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support for this podcast in the following message come from GoDaddy dot com offering small business owners everything they need to get their business online including award winning twenty four seven support to get started go to GoDaddy dot com slash podcast and use code Ted thirty this the is the Head Radio Hour each week groundbreaking Ted talks Technology Design at Stanford delivered and Ted conferences around the world gift of the human had to believe in impossible the true nature of reality beckons just beyond those talks those ideas adapted for radio NPR guy Rush the Show today ideas about the five senses smell touch taste sight and sound and that we might think our senses help us experience reality as it is most of the signals they send our personal and highly subjective and that means the way each of us perceive the world around us is unique so let's start with found our place and for you Wanda came to Quito with this as I value the yummy Rye what's the what's a g Army the If I got my neighbor's room this is Wanda Diaz Moore said she's an astronomer from the vehicle and that Sasha just described a Gamma ray burst that would become a key that unlocked a whole world was closed off to London in the story of how that happened starts when she was that nineteen one there was a student at College in Maine where she was super into science was doing my physics in my mathematics but the back of my head my thought was I would be comical or leg I general practitioner but around this time one day I started having problems mornings in class by her friends would be asked her why her hair wasn't done right and just started tripping a lot she had scrapes all over her knees so she went to see a doctor when I go to the doctor remains is because I'm already having blind spots are so loud you start to notice blind spots in your visual field yes the one I was born with diabetes and it turned out because of a rare complication the disease was slowly destroying her editors and then we begun to treat maintain its own and so forth but the treatment was just delaying the inevitable time Wanda turned twenty nine she was completely blind but all this time she never abandoned her passion for physics and math even though she gave up on the idea of becoming a doctor she found another passion which was astronomy and one day decided she wanted to study the cosmos but as she explained in the Ted stage her blindness made it impossible for her to read any astronomical data on the beefy one that should a series of data points plotted on a graph which was data from a dying star in remake that I could go see this kind of plot but then I lost my sight and with it I lost the opportunity to see the flood and professionally it left me without a way to my science I don't access and scrutinize these energetic light and figure out just a physical cause I wanted to experience this vicious wonder the exciting Detroit drug use by the action if such effect that makes any study that i ll ll ll and this is the point and wonder story where she began to find hope I have a good mentor is these rubber can be nothing with their Space Flight Center he was the one who brought to me my first internship he was the one who'll one day says Robert Kennedy just saw her blindness differently he challenged her to come up with the way for blind researchers to get more familiar with some of NASA's astronomical data AIDS I said I am not going to just get familiarize with the date ah I want to do science and went to some physics one to realize was that the graphs of data most scientists look at those are just numbers put to a page plotted out over time the rise and fall from left to right and so what if she wondered what if she could instead plot that seemed data into sound rising and falling but in pitch so with a lot of hard work and some computer programming she did I I uh the the this believe it or not is the sound of radiation from a star on a graph it would look just like a squiggly line but the data point some spikes higher than others in one day a family to turn those spikes into noise spikes the knocking down and some just like cited researchers one that was able to study and graph and listen for data points out of normal range the the when she hears the sounds she knows she's found something important in the data doesn't end when it's a bean or when I'm least in Eastlake and vigilance task and keep a vigilant for the unexpected so ever want to do this for the first time she analyzed the results and she nervously dropped them to her mentor send him an e mail and my legs were shaking and when he told me that he thought that I was right into with a hand and then Lake Mead water I prefer for us to continue in every sense for where he was like gonna be funny the day to day I'm able to the faith of the eleven of the best astronomer using foul and what people have been able to do mainly beach ready for hundreds of years now I do it using some money for the the the the thing for the industry not going to play the best for you if not we'll see he found the date the song mocking peace process is called the Asian Sexy Beautiful is a beautiful sound when you were the glamour a look alike in space no one has ever seen at a sighted person or a person without sight but we can all probably imagine what it looks like based on the data rate we'll eat we'll go eat will feel as a beam of energy is a massive outburst of energy in one direction so massive that I don't think any ie would be able to persist such a view you're reading now with the Dutch in something happy view see that kind of brilliance so the prime minister the family can reverse this is beautiful but I have a hard time hearing that a day yes am in now Buddhism there's a saying that says that the boys go stay with us work radical base a heart so when you hear the sounds is like listening to someone talking to you when I hear someone talking in I guess most blind people and people are not visually oriented they can tell if the person is sad or if something has happened to that bear sewn if the person he's angry ex and that is the same theme with with the sound and you feel that something is being communicated to you or your just perceive a need and it makes you makes me feel good it makes me feel great all the changeable everyone may develop if the baby yet the point and what if each of our example scientists that are already at the top of that here's what happens to them if a developer the SEBI information access and power source before each when we give people the opportunity to succeed without limits that we leave the base on at Ford Field made him prosper in life and I think that the use of sound gastronomy is helping us watch effect and to contribute to science high thing that science is for everyone if you don't so the people he has to be available to everyone because we are ordered not one explorers I dream when I have of scientific Plainfield where people in the ditch and respect each other when people exchange is the use of these covert together if people would be if I allowed him to the scientific field an explosion a huge bright burst of knowledge with a place I am sure the birds The The The The astronomer one dead the years Meyer said you can see her full talked about can the show today ideas of the five senses and how they help us perceive our own version of the world around us soap taste is a sense that's great right it's like the pleasure sense but actually as important as the others I mean we could live without outright heresy guy heresy taste is the last barrier to you putting something in your mouth that could go into something pleasing ok pretty important if this By the way is tactical Darnell and Cole is a scientist at the Denver Museum of Nature and Science where she studies taste it is The Last Lion offense our ancestors in terms of evolution and survival is to ensure that they stayed away from things are going to kill it and they made sure that this wild things they needed like protein and carbohydrates fats salt taste is not a frivolous fact it is not a frivolous thing to be taken very seriously yeah sorry and also with a lot of fun the so just like there are five senses most scientists believe there are five tastes in each one plays a very different role in keeping us alive as Nicole explained on the Ted stage to start with the one that we like the least and that there were born not liking better that's because bitter Eagle's poison in terms of survival but we can learn to like bitter things once we realize the poison and a great example is caffeine coffee so let's go to the other end of the spectrum we love sweet because it is the taste of pure energy via simple carbohydrates like sugar the similarly we love you Mommy Mommy is the savory taste of protein another thing we need for our bodies to survive right now to talk about a funky one and that sour because they can either help us or harm us so we tend to like weak acids like citric and that's probably because we've evolved to need to like that so that we get vitamin C but we do not like strong acids like that a car battery right that's gonna kill us we're not going to consume that so the final one is salt in your body needs salt time to maintain fluid levels or other internal process sees the Craven Arts I just laid out for you taste this is pretty logical and pretty straightforward when it comes to survival I think it's too simple actually sort of throw a wrench in what you think you know about Chase evolution and survival are so complicated as we know they are why would taste be so simple so I was curious about this and I asked the question Why five the moon there could be a sixth taste can be affixed the eighth on and so forth um in terms of where the evidence lies in the one that seems to be the closest a really convincing sensory scientists across the world that exists is fat taste fact that aces is probably the sixties and just a moment the hunt for the mysterious six faced stay with us today and show ID is about the five senses and Guy rising you're listening to the Ted Radio Hour from NPR the aural to Hey Everyone Just a quick thanks to two of our sponsors who helped make this podcast possible first to simply say they're an award winning home security company their system uses an arsenal of wireless sensors and has twenty four seven professional monitoring plus you pay by month and never get tricked into a long term contract simply say Fresno installation costs and no hidden fees or you can protect your home and family the smart way right now listeners of our show can get two hundred dollars off the simply say defender package only if you go to simply say from NPR comics S I M E L I was safe in PR to the Thanks also to Stamp Stuff calm when you're running a small business you want to maximize every minute of every dollar stamps of comics easy to buy and print offical US postage for all of your letters and packages right from your desk using your phone computer and printer right now still stuck on has this special offer when you sign up a four week trial plus postage and a digital scale a stance dot com click on the microphone and type in Radio Hour it's the Ted Radio Hour from NPR and Guy rise and the show today ideas about the five senses the and we're just hearing from the Cole Garner who studies taste at the Denver Museum of Nature and Science where she'll like some other scientists in the budding field of Taste Research thinks that fact might be the mysterious six taste when I think that what you think that just big pieces of fat off of me just you know the deal the fat from the you know that the meat that cook pot so this is the problem with it a science it is that it is depended a lot of ways on language and so when I say fat I'm thinking of the actual molecules the fatty acids good fats like Omega six Omega three so the fact is that we say is like acid and it is in meat nuts vegetables it's something that your body needs to eat almost everyday to survive goodbyes can't make it so what it is like it's actually a pretty gross taste it's like for me it's kind of likes stale popcorn in a ballet that left a new car maybe was a melted plastic on it not tasty no the the the prove that that is the six tastes and in order to do that you have to answer a lot of questions but the one that's most intriguing to me as a geneticist is this Is there a gene for fact ace sell your ability and Chase is wrapped up in tens of thousands of years of your family history through evolution and all of that evolution is written today right now writing you in your DNA so if you think about your DNA like a cookbook for your body then like any good cookbook your DNA cookbook has jeans these are recipes me so recipes or jeans same thing there the instructions telling your body how to make something it needs to survive and to tie it back to taste Michael's to find the gene or recipe for fat face so many thousands of people to come into my lab to do taste tests to answer questions about themselves and do a cheek swab kit like the CSI shows except for we're going to use it to study tasty the coal and other scientists are working on this right now and they've already begun to prove that fat is a taste we can detect and we have a paper published that shows as we increase the amount of fat in at eight a solution people can actually tell us that it's been increased even when we do in a double blind study and don't tell them what's in it but there's a lot of other work that needs to be done and I am fully supportive of it I think that it's going to show that practiced Israel how would it change our understanding of taste if that is recognized as a sixth take this research is being done to understand so much in terms of nutrition and so the more we can understand how our bodies work in the fat is part of that fat taste is part of that then I think smarter we can be about how you create recipes that are healthy that somebody actually wants to eat or how do we make drugs that potentially have gotten so bitter so how can you make drugs that are bitter ahh sad that so that kids can take it and they can get better see the truck and so fast swimmer PC equation it's not an end all to solving problems and obesity by any means but it is something we'd consider in terms of how our bodies work in modern day Monday life which is my life is not our bodies evolved to live have to assume that like overtime are our taste evolves pretty radically like you to take a in Neolithic human right and drop them into twenty first century Earth they would freak out because they would taste things that would just be so crazy to them right so the taste preference is innate so we are born liking seat we're boring not liking better that's in all of our DNA for the most part like smells like there's no smell that everyone loves the snow that everyone hates across the world but taste we really have this so if you dropped somebody from Neolithic times into our time they would probably still like sweet and probably still not like that or the thing that I love around tasting flavor research in this stage is how much we're now seeing this cultural mixing of the food to eat no matter where you are in the world and so the DA the ideas behind it is how as humans do you think about what we have any preference is for but then the food adventurous enough to survive in world is actually much more diverse than the little world we live in the the cold I know is a curator at the Denver Museum of Nature and Science you can see her fall talk at Ted that NPR that the RG than a show idea is about the five senses so before we get started with a guy who played weasel I sell on saved By The Bell The Witch cult like that the pinnacle of achievement I would call that an awful TV show that a lot of fun being on did you continue to act after that rule No sew around this time by my mid to late teens my site was becoming a substantial nuisance the baby by my early twenties it was it was a disability and by the time I was twenty five I was blind the icicle its key might have been on track to turn a successful run as a child actor into a lifelong thing but at age thirteen he was diagnosed with a genetic disease that caused the cells in his retina to progressively die off so progressive deterioration of your site and ultimately points sitting in the car on the way home from from that doctor's office I knew that Linus was going to completely ruin my life cute you think that at age thirteen I didn't think it I knew it I knew it was my reality but blindness didn't drill and Isaac's life in fact he ended up graduating from Harvard Law degree even work for two different Supreme Court justices and today he runs his own successful business but back when he was a kid to see that path forward Isaac had to grapple with what it meant not to see it all here's Isaac Alinsky on the Ted stage what does it feel like to see you open your eyes and there's the world seeing is believing site is true right well that's what I thought then from age twelve to twenty five my sight became an increasingly bizarre carnival fun house hall of mirrors illusions objects appeared morphed and disappeared in my reality it was difficult and exhausting to say I pieced together fragmented transitory images until I saw nothing at all I learned what we see is not universal truth it is not objective reality what we see is a unique personal virtual reality is masterfully constructed Barbara let me explain with a bit amateur neuroscience your visual cortex takes up about thirty percent your brain that's compared to approximately eight percent for touch and two to three percent for hearing site is one third of your brain going and can claim about two thirds of the brain's processing resources it's no surprise then that the illusion of sight is so compelling but make no mistake about it site is an illusion a hill appears steeper if you've just exercised and alien mark appears farther away if you're wearing heavy backpack you create your own reality and you believe it I believe mine until it broke apart the deterioration of my eyes shattered the illusion the site is just one way we shape our reality we create our in many other ways let's take fear as just one example your fears distort your reality psychologists have a great term for it awful Isaac Wright fear replaces the unknown with awful when I was diagnosed with my blinding disease I knew Linus was a death sentence for my independence it was the end of achievement for me blindness meant I would live an unremarkable life small and sad and likely alone I knew this was a fiction born of my fears but I believe if I had not confronted the reality of my fear I would have lived in I am certain that the the the the adage or reality change so I tell the story of the first time that I visited with a low vision and blind occupational therapist a vision rehabilitation specialist and she started to talk about all these practical solutions for discrete problems in the back of my mind I was actually a bit frustrated you are thinking will I hear this yeah you know yes I bump into things yes maybe I should learn use a cane but that's almost arbitrary like I'm here to talk about blindness this amorphous bogeyman is going to ruin my life I'm not here talk about these practical details and then it really hit me there is no more facebook human there is no overarching doom and gloom all it is is these practical problems that you want to talk about and that was a major change for me I decided right there that whenever I felt afraid I ask myself two questions What precisely is my problem in what precisely can I do about my new blinds in my life but that was a reality that I was that I was choosing that date that my mind had created for me and I was choosing to believe and I decided to make another choice the EU mission right in it's it's such a powerful and dominant sense in it it over powers our other senses well there's no doubt that we are inherently visual creatures and it dominates or mentor capacity processing power and in some ways it does that I think to our great detriment at least a couple ways there's a lot more going on us then light striking the four receptor cells of a ruinous but we are built to certainly devote an inordinate share of our attention to that light the the the the end of the day are four receptor cells respond about one ten trillion of the spectrum of light in the world around us and from that one ten trillion of light flying around our brains concoct this scenario that implicate its members or opinions or emotions our experiences are conceptually how we understand the world and then we believe that that is what the world looks like the but the the assumption we make is that the entire point of our visual system the way it's constructed its goals are to represent the world around us accurately guess it turns out scientists turn shows that's not true the point of sight is to be useful to us in the same evolutionary way that we endeavor to fulfill objectives of procreation and survival so the system isn't even designed to represent the information accurately designed to be helpful in the evolutionary goals at how much our reality of evil we see is an illusion so I would argue all of it to me it's more about choosing what reality you want to live for yourself so this really was the profound insight that really made losing my sight a great blessing in my life I felt I was living a race against the clock a race against time or a second blindness until I've decided to really take control of my own reality in the the the point today is not about my blindness however it's about my vision going blind taught me to live my life eyes wide open it is a learned discipline can be taught to practice I'll summarize very briefly hold yourself accountable for every moment every thought every detail CV on your fears day or your excuses rationalizations shortcuts justifications your surrender choose to see through them choose to let them go you are the creator of your reality with that empowerment comes complete responsibility I chose to step out of fears tunnel into terrain un charted an undefined I chose to build there a blessed life far from alone with Dorothy my beautiful wife with triplets we call the trip skis and with the latest edition of the family sweet baby Clementine Helen Keller said that the only thing worse than being blind is having sight but no vision for me going blind was a profound blessing because blindness gave me a vision I hope you can see what I see the the the Isaac lets keep his book about this is called Eyes Wide Open The U can see is full tock that come the the they were exploring idea is that the five senses and accept smell so you know uh some people get more mosquito bites than others oh yes the reason is smell because we give of different smells we give off different smells that mosquitoes are attracted to there is a group in the UK it's been wrapping people up in silver foil collecting the smells and seeing if the smells the track skaters will they found is that yes some people much more attractive than others issued by the way is Professor trust room Wyatt time based in the zoology department at the University of Oxford and Professor White he studies smells indeed and my interest is animals right away across the animal kingdom through to people he says just like people smell different to different mosquitoes lots of things smell different to different people each of his does smile a different world because women smiling say strawberries there are hundreds of different small molecules are being given off by the strong breeze and the brain is very good at isn't it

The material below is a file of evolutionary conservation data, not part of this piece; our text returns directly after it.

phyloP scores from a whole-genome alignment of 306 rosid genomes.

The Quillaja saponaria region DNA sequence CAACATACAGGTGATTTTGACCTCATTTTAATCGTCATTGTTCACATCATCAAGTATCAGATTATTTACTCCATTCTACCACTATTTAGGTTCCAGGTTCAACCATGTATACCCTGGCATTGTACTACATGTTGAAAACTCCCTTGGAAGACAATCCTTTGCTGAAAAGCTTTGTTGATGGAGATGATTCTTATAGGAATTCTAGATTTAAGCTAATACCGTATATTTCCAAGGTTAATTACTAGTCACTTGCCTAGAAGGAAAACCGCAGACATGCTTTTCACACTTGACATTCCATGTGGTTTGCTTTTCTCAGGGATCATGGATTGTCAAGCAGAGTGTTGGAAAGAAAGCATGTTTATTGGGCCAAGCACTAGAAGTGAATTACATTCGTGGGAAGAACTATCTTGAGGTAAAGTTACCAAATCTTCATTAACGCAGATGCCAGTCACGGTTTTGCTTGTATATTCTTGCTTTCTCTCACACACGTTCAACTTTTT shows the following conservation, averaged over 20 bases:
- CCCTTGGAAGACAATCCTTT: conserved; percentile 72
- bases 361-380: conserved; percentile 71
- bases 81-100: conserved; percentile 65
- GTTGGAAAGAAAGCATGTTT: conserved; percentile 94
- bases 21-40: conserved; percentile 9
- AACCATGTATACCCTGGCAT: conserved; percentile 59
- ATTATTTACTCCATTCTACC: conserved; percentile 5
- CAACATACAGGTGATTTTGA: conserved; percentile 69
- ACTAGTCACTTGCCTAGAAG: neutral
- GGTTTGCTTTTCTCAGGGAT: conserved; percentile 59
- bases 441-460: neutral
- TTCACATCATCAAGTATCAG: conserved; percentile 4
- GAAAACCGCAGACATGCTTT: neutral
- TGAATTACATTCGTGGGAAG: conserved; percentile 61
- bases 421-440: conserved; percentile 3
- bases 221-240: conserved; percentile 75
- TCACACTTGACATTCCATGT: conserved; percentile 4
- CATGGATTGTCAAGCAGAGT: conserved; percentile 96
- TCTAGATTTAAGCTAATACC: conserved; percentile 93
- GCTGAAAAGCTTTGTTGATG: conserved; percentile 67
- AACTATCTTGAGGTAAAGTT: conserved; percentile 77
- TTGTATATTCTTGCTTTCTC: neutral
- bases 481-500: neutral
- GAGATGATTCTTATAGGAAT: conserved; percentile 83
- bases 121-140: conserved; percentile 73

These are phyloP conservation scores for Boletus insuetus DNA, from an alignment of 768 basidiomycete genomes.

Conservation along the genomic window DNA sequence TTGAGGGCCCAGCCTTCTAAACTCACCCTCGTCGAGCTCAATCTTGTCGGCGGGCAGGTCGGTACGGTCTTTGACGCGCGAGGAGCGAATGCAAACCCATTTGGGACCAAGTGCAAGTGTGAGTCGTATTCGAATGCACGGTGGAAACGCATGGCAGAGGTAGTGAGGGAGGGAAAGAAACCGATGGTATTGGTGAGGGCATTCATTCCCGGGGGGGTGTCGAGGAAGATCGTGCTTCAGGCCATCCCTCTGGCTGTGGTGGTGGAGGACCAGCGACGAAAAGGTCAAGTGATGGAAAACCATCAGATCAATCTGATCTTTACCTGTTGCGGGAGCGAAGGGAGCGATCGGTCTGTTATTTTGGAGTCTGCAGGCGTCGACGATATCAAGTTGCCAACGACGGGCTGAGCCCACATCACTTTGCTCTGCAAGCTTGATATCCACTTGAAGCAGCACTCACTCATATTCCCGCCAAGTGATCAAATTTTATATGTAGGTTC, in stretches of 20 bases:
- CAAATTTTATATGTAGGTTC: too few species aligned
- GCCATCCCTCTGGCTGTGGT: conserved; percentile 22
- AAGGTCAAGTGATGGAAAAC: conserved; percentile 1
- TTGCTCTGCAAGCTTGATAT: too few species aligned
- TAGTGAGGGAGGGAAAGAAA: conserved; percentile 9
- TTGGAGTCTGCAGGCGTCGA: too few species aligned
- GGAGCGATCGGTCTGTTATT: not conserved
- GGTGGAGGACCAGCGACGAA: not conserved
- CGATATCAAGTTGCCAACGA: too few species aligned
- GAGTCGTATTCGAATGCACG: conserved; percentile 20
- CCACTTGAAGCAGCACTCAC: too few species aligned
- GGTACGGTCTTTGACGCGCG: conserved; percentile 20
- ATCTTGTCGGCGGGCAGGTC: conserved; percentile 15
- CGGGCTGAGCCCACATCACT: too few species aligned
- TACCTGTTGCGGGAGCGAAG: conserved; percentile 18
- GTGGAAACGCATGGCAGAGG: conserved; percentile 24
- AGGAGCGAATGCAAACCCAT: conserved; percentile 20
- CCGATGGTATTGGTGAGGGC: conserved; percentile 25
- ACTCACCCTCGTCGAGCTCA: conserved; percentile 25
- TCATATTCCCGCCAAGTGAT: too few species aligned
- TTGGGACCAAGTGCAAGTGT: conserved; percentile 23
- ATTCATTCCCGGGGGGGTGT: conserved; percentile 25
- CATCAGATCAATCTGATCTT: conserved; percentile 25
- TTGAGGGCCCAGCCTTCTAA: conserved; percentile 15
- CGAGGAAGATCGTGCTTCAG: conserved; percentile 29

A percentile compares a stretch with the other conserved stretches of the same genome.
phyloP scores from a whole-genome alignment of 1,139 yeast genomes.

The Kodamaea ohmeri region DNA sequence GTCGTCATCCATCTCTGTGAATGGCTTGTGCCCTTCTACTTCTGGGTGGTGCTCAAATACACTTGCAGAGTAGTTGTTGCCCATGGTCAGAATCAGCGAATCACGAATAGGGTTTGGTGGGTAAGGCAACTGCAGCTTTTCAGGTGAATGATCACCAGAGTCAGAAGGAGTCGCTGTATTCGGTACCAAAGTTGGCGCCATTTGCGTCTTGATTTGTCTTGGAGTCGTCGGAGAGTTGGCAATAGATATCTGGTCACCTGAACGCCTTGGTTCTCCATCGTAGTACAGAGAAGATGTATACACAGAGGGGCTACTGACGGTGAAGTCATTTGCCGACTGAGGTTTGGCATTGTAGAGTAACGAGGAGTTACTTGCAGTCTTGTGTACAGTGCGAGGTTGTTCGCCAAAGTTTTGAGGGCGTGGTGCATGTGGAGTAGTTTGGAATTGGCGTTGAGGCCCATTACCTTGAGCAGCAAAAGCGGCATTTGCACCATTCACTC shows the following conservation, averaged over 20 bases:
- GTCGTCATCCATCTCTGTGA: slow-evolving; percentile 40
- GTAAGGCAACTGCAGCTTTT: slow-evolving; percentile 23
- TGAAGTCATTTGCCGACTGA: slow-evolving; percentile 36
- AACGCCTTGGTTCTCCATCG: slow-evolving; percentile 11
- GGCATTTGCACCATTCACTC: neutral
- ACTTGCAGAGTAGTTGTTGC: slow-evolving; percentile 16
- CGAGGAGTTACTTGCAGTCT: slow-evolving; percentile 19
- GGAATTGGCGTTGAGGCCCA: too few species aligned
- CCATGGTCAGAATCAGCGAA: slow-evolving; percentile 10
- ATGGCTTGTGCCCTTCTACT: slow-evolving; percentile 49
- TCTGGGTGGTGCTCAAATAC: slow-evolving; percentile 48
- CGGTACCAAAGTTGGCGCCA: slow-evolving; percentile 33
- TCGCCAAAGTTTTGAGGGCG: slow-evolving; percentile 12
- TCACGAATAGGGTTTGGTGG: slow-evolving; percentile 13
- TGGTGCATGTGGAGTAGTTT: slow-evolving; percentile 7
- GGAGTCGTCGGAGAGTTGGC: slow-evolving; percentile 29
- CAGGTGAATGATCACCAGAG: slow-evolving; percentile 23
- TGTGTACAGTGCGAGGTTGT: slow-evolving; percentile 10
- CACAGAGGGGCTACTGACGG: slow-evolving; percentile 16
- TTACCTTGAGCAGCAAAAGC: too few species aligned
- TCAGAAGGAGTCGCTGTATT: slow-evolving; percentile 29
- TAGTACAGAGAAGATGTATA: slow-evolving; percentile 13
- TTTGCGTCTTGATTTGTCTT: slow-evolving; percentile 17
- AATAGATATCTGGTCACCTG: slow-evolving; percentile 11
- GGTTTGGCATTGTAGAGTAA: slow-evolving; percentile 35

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The Five Senses